by Z. Stamenkoviæ, F. Vater, and Z. DykaIHP GmbH, Im Technologiepark 2515236 Frankfurt (Oder), GermanyAbstract:
We have described and applied a technique for selection of processor cache configurations for low power using a parameter defined as a product of the cache miss rate and cache size.1. Introduction
Powerful embedded processors are crucial for competitive System-on-Chip (SoC) solutions. SoC strongly request both energy saving and high speed processing to enable flexible and fast adaptable designs.
Therefore, a processor that can be configured according to the requirements of various application fields is needed. Configurations can include one or more coprocessors, one or more caches, scratchpad memory, on-chip trace memory, on-chip buses, etc. Usually, the highest attention is paid to configuring caches. The configuration process supposes making decision on the size, associativity and organisation of the instruction and data cache. To select appropriate configurations and choose the power-optimal one for specific application field is a difficult task [1-6].
In this paper, we describe a simple framework for selection of MIPS processor cache configurations for low power on the basis of cache miss rates and implementation details. The paper is organised in four sections excluding the introduction and conclusion: Section 2 shortly describes features of the MIPS 4KEp processor core. Section 3 presents C-applications relevant for selection of the cache configurations. The cache configurations are analysed in Section 4. Implementation and verification details of the optimal cache configuration are presented in Section 5.2. MIPS Core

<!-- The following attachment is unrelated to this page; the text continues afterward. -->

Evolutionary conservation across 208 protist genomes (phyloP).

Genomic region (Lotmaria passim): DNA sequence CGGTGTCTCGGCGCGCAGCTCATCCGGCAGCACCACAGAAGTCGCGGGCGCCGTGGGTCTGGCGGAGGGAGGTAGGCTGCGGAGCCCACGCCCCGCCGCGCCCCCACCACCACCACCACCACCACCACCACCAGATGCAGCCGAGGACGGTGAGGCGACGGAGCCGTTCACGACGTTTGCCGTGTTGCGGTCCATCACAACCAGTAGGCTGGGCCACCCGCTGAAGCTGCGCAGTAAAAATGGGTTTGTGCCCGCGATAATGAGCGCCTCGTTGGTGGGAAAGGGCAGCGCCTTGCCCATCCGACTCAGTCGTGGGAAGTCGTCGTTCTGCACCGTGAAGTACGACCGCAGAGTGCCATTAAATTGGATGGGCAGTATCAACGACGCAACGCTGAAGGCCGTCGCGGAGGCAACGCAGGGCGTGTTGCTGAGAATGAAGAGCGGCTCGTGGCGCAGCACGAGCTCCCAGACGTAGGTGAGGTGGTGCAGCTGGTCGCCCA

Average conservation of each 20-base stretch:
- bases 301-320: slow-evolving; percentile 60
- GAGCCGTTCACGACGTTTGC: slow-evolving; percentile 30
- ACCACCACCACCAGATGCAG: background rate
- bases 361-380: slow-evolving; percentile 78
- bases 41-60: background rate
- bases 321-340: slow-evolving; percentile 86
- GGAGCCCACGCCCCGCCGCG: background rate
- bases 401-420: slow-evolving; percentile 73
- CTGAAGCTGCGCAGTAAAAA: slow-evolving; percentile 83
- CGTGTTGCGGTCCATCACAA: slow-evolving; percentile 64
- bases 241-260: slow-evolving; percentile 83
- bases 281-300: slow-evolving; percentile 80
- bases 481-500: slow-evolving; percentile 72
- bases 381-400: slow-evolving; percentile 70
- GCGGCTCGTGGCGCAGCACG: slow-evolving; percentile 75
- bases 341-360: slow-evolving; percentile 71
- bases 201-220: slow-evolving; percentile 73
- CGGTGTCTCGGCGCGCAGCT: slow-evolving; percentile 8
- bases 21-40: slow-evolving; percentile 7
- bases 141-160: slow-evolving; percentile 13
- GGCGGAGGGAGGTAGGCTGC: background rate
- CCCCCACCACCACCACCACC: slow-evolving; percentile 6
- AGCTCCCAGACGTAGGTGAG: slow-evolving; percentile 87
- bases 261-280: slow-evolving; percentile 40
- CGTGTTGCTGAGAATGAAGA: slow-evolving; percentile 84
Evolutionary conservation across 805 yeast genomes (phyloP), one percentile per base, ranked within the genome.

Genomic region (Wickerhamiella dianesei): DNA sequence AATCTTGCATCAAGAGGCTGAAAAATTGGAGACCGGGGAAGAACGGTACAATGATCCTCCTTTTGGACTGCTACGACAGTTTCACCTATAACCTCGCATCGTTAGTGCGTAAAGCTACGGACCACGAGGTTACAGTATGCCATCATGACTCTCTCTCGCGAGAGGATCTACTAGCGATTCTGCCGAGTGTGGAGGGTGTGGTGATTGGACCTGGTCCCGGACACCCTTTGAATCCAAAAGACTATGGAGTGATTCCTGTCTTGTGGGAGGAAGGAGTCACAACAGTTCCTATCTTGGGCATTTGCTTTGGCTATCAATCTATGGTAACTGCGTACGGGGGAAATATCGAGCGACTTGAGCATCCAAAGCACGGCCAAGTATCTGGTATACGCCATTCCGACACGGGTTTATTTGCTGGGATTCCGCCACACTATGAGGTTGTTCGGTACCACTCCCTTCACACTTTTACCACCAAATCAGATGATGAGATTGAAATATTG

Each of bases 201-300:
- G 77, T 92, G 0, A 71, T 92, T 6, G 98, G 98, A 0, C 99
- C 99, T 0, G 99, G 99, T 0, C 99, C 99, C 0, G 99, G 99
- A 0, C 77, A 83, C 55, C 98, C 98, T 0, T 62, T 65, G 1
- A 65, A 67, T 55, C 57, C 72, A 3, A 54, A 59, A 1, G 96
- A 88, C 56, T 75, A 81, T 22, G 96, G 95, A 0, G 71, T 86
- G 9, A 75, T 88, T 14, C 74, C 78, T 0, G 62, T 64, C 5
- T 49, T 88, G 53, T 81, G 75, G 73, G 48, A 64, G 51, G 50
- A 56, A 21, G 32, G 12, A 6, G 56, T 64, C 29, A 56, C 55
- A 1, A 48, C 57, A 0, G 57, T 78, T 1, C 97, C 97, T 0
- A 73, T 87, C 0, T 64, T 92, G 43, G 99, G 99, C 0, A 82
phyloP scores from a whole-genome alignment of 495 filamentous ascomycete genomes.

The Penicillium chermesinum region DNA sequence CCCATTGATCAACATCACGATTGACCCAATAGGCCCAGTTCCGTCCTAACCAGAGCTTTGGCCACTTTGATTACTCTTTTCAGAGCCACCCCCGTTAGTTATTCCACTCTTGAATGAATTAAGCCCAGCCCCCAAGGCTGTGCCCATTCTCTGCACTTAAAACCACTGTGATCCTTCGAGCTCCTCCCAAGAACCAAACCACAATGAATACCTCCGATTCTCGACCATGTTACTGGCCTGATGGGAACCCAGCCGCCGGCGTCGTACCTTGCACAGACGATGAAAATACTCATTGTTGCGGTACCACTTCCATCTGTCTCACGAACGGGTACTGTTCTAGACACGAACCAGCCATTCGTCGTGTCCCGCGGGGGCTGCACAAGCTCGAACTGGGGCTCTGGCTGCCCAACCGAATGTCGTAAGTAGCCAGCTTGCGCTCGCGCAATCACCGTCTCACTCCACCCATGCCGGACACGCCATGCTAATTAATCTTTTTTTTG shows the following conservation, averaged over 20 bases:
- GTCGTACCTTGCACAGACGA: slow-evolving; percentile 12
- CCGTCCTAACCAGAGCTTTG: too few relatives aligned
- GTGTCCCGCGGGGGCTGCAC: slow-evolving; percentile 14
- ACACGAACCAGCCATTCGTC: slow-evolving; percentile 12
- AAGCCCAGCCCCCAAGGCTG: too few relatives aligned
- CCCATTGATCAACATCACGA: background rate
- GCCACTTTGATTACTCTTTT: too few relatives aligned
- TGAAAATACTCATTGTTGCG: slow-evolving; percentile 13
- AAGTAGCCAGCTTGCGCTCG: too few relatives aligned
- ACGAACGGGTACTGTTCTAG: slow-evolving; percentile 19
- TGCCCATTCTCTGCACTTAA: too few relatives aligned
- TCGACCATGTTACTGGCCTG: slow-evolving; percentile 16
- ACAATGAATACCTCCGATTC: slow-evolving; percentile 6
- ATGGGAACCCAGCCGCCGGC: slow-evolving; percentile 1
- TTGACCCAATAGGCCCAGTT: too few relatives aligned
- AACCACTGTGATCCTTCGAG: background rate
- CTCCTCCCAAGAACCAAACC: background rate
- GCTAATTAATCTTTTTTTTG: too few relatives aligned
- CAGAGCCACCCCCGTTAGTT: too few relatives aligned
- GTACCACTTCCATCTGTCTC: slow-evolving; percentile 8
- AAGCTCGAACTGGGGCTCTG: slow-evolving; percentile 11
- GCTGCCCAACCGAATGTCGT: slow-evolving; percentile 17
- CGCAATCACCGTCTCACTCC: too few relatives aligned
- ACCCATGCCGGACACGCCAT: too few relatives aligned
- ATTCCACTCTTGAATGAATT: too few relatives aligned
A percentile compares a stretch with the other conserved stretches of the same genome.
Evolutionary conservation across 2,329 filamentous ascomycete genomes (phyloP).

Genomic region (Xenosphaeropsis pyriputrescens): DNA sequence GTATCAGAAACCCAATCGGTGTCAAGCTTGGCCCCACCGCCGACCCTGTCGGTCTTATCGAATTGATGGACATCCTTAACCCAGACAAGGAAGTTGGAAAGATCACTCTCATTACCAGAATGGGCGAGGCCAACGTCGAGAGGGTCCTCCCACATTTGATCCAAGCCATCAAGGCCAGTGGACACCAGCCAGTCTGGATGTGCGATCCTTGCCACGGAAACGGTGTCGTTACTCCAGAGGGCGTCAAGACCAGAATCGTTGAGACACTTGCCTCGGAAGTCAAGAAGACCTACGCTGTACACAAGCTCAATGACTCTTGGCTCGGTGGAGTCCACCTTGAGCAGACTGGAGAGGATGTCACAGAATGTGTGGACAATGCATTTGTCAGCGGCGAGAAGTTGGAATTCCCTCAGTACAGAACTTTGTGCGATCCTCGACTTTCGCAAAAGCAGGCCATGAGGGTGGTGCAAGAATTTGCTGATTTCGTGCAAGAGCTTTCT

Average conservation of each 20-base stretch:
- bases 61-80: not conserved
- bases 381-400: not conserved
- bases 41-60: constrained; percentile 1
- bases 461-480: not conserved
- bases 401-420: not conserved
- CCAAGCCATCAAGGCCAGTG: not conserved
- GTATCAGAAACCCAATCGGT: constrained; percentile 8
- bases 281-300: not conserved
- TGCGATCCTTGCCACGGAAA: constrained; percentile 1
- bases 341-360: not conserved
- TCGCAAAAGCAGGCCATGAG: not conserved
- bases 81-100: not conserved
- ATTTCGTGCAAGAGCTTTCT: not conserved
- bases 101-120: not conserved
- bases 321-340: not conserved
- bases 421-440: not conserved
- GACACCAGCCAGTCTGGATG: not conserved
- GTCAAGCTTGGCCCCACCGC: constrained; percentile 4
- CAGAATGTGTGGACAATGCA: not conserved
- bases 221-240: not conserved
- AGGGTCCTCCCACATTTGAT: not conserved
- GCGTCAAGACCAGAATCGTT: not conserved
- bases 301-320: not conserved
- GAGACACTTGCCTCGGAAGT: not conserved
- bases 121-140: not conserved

The 4KEp™ core implements the MIPS32™ architecture with the Memory Management Unit (MMU) interfacing between the Execution Unit and the Cache Controller. This core provides a simple Fixed Mapping Translation (FMT) mechanism. It performs virtual to physical address translation and provides attributes for the mapped regions. The block diagram of the core is shown in Figure 1. Figure 1: Block diagram of MIPS 4KEp core 
The Master Pipeline Control (MPC) is responsible for recognising and managing dependencies in the pipeline. This involves decoding each instruction and checking to see if there are interlocks that need to block the issue of the next instruction. The Execution Unit implements the fundamental 32-bit integer data manipulation functions. In addition to data calculations, it contains logic for branch determination, branch target calculation, and the load aligner. To conserve area, the 4KEp core uses an area-efficient iterative Multiply-Divide Unit (MDU). Multiplier performs an iterative one-bit shift-add every cycle. Multiplies are completed in 32 clock cycles. Multiply accumulates and multiply subtracts take additional two cycles to do the final accumulate step. Divides are also iterative, but do not have the data-dependent early-in optimisation. The System Coprocessor supports the virtual memory system and exception handling.
The EC interface contains the logic to drive the external interface signals. Additionally, it contains implementation of the 32-byte collapsing write buffer. The purpose of this buffer is to store and combine the write transactions before issuing them at the external interface.
An optional Enhanced JTAG (EJTAG) block allows for single-stepping of the processor as well as instruction and data virtual address breakpoints.